GM says mercury pollution not its problem anymore
As hundreds of thousands of clunkers head to the scrap yard, government-backed General Motors has dropped out of a partnership that collects toxic parts from recycled automobiles to prevent mercury pollution.business Updated: Aug 11, 2009 12:38 IST
As hundreds of thousands of clunkers head to the scrap yard, government-backed General Motors has dropped out of a partnership that collects toxic parts from recycled automobiles to prevent mercury pollution.
Participants in the environmental program told The Associated Press the timing of GM's departure could undermine their work. The government's "cash-for-clunkers" program will lead to trade-in and recycling of an estimated 750,000 vehicles, some of which contain mercury switches.
GM said its new company is not a member of the partnership because it no longer makes vehicles with mercury switches and is not responsible for the older vehicles. The old company, which is still under bankruptcy court supervision, said it is reviewing agreements involving the former company and declined to comment. General Motors Co., 60.8 percent owned by the U.S. government, emerged from bankruptcy protection last month under a plan in which its best-performing assets were sold to form a new company. The former company, now called Motors Liquidation Co., is a conglomeration of GM's liabilities and underperforming assets that remains under court supervision.
Roughly 36 million mercury switches were used in trunk convenience lights and antilock brakes in vehicles built in the 1980s and 1990s. More than half of them are in GM vehicles built before 2000.
Mercury released into the air can accumulate in plants, fish and humans. Children and fetuses are vulnerable to the effects of the toxic metal, which can damage the development of the nervous system. The auto industry partnership, called the End of Life Vehicle Solutions, or ELVS, was created in 2005 to prevent mercury emissions from being released into the environment when vehicles are crushed and shredded. It works closely with the National Vehicle Mercury Switch Recovery Program, which the Environmental Protection Agency helped form with automakers, the steel industry and environmentalists in 2006.
The program, which is scheduled to run until 2017, has recovered 2.5 million switches and disposed of nearly 5,600 pounds of mercury. General Motors, prior to its bankruptcy, was the group's largest participant and informed the partnership of the change last week. Mary Bills, the partnership's executive director, said GM has not paid its dues since filing for bankruptcy. Its annual bill is $700,000 to $1 million, a substantial portion of the program's funding. Without GM's payments, the organization may be forced to scale back or cease operations, making it more difficult for recyclers to dispose of mercury recovered under the $3 billion "cash-for-clunkers" program and other recycled vehicles in the future, she said.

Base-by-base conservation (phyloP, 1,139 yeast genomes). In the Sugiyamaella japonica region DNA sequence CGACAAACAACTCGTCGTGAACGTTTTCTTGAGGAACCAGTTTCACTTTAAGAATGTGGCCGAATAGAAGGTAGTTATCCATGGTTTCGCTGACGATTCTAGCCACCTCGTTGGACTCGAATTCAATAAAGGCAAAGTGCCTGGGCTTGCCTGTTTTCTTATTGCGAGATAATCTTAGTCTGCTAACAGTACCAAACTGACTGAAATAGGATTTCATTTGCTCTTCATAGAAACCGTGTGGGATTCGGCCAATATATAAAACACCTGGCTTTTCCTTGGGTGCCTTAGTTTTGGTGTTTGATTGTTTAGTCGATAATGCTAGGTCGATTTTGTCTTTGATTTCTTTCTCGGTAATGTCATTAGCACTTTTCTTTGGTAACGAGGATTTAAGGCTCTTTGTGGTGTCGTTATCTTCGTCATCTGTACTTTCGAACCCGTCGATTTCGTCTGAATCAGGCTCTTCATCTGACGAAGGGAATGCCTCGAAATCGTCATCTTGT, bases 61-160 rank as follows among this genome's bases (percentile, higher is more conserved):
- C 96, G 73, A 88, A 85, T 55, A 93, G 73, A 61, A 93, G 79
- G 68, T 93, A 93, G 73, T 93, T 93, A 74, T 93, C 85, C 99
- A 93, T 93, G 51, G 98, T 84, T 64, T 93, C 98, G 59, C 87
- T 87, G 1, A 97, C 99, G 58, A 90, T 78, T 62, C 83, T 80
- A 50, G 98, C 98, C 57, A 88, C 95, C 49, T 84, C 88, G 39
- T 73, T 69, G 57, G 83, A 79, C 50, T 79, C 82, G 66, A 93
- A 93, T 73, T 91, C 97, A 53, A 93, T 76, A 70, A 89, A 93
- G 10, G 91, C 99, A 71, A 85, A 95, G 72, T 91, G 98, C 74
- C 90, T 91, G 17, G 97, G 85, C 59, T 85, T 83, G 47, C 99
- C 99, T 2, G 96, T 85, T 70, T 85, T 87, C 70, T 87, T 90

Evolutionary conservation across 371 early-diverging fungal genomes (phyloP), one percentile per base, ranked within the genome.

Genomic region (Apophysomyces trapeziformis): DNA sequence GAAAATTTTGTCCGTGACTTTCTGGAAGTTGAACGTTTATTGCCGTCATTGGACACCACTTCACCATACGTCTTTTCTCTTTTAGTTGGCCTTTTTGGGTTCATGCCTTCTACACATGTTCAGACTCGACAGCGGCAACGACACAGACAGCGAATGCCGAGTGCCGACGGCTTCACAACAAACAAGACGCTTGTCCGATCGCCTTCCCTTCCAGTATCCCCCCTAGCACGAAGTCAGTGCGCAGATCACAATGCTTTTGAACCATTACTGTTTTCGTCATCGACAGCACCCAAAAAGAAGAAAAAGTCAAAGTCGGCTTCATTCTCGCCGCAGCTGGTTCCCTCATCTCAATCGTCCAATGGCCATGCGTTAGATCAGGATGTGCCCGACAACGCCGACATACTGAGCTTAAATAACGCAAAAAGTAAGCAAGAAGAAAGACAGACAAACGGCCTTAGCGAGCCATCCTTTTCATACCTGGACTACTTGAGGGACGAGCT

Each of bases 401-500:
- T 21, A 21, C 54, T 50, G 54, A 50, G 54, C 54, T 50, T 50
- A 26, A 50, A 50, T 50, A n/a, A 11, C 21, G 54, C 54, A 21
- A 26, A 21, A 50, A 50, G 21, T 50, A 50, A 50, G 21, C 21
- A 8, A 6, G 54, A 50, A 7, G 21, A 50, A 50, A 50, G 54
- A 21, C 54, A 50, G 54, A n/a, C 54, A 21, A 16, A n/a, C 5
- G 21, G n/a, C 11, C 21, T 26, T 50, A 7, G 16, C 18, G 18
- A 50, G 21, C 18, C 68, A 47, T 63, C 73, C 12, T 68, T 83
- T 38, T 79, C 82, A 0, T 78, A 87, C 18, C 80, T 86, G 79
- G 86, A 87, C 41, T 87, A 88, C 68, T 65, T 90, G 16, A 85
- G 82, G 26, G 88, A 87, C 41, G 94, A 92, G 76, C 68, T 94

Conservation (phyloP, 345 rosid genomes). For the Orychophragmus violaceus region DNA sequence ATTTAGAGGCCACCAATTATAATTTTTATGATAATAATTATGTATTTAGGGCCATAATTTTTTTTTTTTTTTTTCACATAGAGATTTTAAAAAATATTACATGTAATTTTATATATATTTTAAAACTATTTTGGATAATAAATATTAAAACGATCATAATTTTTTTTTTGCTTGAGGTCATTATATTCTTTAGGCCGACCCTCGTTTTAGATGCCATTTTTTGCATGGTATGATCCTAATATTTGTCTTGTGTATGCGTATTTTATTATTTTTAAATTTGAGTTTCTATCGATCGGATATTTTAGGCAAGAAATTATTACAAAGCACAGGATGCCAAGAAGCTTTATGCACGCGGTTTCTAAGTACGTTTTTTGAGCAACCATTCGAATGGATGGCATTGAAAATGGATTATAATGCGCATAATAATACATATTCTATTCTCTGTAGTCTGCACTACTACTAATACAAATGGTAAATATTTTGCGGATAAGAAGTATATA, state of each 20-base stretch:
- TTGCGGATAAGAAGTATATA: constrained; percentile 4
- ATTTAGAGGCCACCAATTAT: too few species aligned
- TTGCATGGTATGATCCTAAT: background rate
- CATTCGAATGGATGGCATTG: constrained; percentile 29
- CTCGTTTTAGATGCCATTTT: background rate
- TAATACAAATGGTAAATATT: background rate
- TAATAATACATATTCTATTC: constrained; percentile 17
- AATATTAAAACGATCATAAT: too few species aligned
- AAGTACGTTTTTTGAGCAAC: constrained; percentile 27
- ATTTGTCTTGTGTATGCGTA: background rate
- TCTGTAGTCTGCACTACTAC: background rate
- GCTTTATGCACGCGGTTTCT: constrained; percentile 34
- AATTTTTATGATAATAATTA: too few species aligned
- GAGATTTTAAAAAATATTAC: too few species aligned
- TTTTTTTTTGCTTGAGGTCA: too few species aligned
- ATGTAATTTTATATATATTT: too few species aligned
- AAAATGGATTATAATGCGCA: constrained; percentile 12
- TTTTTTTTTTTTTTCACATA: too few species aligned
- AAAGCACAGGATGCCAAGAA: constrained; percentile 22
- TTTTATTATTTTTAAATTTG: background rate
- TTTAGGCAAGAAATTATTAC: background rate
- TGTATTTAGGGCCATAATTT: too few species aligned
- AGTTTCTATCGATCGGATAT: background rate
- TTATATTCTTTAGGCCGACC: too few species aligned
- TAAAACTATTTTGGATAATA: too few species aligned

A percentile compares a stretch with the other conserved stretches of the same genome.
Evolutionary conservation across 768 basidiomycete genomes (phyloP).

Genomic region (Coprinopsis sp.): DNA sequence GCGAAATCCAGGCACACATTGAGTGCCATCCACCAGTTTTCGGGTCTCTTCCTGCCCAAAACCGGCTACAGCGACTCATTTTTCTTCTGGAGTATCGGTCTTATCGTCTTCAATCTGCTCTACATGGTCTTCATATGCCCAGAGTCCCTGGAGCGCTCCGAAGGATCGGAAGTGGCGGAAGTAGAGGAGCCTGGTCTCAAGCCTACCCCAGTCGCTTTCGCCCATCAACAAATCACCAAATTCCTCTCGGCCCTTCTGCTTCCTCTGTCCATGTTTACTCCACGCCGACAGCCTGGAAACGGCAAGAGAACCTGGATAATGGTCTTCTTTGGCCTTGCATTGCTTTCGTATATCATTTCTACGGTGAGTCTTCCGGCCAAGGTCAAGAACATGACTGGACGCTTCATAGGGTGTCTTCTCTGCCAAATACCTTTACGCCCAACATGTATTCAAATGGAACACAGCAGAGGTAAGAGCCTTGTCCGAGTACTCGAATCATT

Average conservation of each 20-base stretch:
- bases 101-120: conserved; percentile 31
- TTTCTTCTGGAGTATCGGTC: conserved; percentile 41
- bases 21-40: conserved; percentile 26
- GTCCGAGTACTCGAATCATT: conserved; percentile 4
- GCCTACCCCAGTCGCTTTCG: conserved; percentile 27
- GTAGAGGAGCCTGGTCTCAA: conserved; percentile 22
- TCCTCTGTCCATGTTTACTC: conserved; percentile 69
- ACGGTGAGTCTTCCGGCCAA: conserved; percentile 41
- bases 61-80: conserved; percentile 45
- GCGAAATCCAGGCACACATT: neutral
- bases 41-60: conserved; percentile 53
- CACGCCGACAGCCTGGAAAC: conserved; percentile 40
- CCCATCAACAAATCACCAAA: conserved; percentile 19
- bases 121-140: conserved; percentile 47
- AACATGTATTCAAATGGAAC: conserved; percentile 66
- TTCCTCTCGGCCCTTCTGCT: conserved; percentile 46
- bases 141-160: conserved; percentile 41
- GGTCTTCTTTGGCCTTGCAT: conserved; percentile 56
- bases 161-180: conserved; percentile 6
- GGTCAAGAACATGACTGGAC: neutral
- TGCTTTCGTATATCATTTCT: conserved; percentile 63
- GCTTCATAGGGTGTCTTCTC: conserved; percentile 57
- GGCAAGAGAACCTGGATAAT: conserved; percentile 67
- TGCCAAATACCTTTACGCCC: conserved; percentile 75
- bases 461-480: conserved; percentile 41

"We're surprised that GM, who wants to have this great, green image, would do this," Bills said.
GM spokeswoman Sharon Basel said GM's former entity remains a member of the partnership. The new automaker, however, "has never produced vehicles with mercury switches and has no mercury switch responsibility under the terms of the bankruptcy court order," Basel said.
Tim Yost, a Motors Liquidation spokesman, declined to comment about the partnership, saying the old company has been analyzing its nearly 500,000 contracts and agreements, "including this one." ELVS manages programs to collect and dispose of the mercury switches, providing white storage buckets to recyclers to collect them. Thirteen automakers participate, including Chrysler Group LLC, Ford Motor Co. and Daimler AG, and the companies' fees are based on market share and their portions of the switch population. Fifteen states require automakers to set up a collection system to recycle the switches. Most of them also require recyclers to remove the switches before a vehicle is shredded. Thirty-four states conduct voluntary programs. Maine has its own program. Bills said it was unclear how they would continue service in the 34 states without more funding.
In a letter Friday, Bills told the 15 states with auto industry requirements that the ELVS board would "continue to recycle any GM switches that arrive at our waste contractor in our collection buckets as long as funds permit." If the organization remains unfunded for the GM costs, "we will no longer be able to accept GM switches for recycling," she wrote.
The 15 states with the requirements for automakers are Arkansas, Illinois, Indiana, Iowa, Louisiana, Maryland, Massachusetts, New Jersey, North Carolina, Rhode Island, South Carolina, Texas, Utah, Vermont and Virginia.